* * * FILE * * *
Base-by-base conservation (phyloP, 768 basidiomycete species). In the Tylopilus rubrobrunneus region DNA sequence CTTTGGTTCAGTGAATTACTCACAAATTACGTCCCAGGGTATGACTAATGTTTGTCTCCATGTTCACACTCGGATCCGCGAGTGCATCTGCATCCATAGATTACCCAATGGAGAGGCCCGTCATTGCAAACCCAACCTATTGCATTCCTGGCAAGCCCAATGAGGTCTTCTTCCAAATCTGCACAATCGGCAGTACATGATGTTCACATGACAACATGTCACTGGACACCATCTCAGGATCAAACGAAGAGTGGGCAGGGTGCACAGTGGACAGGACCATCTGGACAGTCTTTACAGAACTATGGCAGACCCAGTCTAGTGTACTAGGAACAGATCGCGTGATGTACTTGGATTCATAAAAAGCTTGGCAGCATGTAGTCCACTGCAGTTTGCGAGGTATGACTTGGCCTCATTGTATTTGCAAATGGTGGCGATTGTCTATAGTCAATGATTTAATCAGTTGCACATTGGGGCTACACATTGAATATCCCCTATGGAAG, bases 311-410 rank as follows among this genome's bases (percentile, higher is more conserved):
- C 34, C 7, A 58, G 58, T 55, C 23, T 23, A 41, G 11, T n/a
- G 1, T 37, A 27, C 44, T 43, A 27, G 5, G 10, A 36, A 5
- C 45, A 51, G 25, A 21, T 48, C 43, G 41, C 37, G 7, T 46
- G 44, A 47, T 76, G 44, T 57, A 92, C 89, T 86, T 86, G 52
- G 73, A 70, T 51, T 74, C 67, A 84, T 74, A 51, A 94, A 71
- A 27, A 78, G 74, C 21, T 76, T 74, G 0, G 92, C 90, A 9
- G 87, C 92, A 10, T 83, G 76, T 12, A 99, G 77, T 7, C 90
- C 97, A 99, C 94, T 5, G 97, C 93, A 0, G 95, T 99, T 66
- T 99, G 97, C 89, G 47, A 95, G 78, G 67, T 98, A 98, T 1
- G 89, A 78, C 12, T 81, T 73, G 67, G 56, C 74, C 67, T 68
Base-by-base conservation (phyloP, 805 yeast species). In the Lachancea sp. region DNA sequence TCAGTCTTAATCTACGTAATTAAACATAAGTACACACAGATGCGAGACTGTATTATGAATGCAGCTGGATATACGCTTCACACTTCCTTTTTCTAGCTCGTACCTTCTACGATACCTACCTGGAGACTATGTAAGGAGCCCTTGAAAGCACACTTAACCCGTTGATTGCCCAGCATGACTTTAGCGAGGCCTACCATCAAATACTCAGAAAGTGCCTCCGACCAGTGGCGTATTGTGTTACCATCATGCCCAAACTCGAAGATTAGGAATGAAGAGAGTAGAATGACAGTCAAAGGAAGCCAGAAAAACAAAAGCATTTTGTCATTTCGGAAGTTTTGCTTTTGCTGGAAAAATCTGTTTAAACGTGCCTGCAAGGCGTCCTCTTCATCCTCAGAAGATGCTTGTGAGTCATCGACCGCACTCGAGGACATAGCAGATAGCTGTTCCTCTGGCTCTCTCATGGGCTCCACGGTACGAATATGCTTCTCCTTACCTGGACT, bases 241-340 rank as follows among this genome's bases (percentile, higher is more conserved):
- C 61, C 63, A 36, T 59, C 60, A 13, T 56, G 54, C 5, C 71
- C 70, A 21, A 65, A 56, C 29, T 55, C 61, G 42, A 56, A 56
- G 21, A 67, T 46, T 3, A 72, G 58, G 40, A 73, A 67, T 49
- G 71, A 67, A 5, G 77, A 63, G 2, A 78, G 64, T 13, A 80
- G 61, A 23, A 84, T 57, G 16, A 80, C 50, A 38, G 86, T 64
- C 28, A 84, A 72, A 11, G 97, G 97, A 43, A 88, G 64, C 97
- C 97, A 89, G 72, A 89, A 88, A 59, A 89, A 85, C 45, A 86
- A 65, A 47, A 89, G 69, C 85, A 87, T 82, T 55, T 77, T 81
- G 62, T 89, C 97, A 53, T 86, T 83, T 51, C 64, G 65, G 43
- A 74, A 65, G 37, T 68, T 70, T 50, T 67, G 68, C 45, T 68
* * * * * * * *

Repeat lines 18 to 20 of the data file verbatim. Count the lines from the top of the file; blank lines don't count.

- C 28, A 84, A 72, A 11, G 97, G 97, A 43, A 88, G 64, C 97
- C 97, A 89, G 72, A 89, A 88, A 59, A 89, A 85, C 45, A 86
- A 65, A 47, A 89, G 69, C 85, A 87, T 82, T 55, T 77, T 81